Now, a treat for all of my Mormon readers (if you’ve read with me far enough…did I remember to tell you that this is a rated R movie?). If you are willing to see the movie, try to watch it as if it is a dramatic and action-packed reenactment of key elements of the early Mormon story.

Hearing a voice? Explicitly making a comment about not denying that voice (even though it seems crazy) because it is true? Going to an unknown place and digging to find a book? Going west to find sa better place? When Eli talks about smelling salt, it’s so easy to say he’s found the place — the Great Salt Lake — before coming back to reality that it’s the Pacific Ocean. And this may be a stretch, but if we ignore that the Word of Wisdom actually came out much later in LDS history, Eli’s reluctance to drink tea would make sense…he’s judiciously obeying the Word of Wisdom. Needless to say, eating people also probably goes against the WoW (or maybe it’s just…eat people sparingly?)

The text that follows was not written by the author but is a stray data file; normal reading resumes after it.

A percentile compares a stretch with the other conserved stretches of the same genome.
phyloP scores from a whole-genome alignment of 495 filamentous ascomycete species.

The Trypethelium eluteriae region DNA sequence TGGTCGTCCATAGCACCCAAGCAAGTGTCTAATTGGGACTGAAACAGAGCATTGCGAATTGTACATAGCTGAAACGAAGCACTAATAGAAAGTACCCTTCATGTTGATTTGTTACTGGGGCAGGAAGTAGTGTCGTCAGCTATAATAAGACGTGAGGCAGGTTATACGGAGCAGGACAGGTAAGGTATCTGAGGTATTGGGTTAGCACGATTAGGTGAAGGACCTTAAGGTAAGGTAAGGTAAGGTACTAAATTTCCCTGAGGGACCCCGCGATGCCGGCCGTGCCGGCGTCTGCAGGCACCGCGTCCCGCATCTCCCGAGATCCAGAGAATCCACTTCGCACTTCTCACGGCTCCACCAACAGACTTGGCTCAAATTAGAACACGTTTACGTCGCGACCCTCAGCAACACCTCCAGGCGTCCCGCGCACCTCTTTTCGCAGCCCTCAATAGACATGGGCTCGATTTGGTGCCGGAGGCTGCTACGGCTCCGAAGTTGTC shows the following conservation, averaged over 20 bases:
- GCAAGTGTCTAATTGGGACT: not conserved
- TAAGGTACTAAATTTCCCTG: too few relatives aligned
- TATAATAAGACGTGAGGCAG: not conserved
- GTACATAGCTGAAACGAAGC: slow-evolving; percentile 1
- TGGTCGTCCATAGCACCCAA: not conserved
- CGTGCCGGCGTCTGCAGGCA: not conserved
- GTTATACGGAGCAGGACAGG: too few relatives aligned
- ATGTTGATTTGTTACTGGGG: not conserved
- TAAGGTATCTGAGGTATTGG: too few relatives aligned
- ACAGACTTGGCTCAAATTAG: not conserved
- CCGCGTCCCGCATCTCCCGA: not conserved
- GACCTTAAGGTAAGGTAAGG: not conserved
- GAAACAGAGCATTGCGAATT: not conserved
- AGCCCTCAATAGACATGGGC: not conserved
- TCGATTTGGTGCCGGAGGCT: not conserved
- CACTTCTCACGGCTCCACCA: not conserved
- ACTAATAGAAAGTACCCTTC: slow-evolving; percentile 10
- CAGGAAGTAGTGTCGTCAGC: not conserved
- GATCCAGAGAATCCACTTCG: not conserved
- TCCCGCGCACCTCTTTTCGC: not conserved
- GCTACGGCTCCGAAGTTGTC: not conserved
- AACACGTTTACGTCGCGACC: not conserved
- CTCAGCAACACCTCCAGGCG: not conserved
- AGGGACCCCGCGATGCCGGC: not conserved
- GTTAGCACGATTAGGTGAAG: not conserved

I mean, if you want to get subversive, I can continue. Didn’t Joseph not even need the plates after a while to translate them? Well, Eli doesn’t need the book to dictate it to his trusty scribe either!

Too much of a stretch? OK, I guess you’re right.

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2 Comments
  1. I have not read your post at all because I don’t want it spoiled for me, but after reading Eric D. Snider’s review (he gave it a B and applauded it for the novelty of an action hero with religious conviction) and hearing the Escapist review, Paul and I totally want to go see this.

  2. I think that 1) good call on not reading my rant/review, and 2) you should go see it. I won’t say much in particular, but based on Eric Snider’s review and the Escapist review, I think they really captured the sense of the movie (minus the one thing you’ll have to find out for yourself, lol)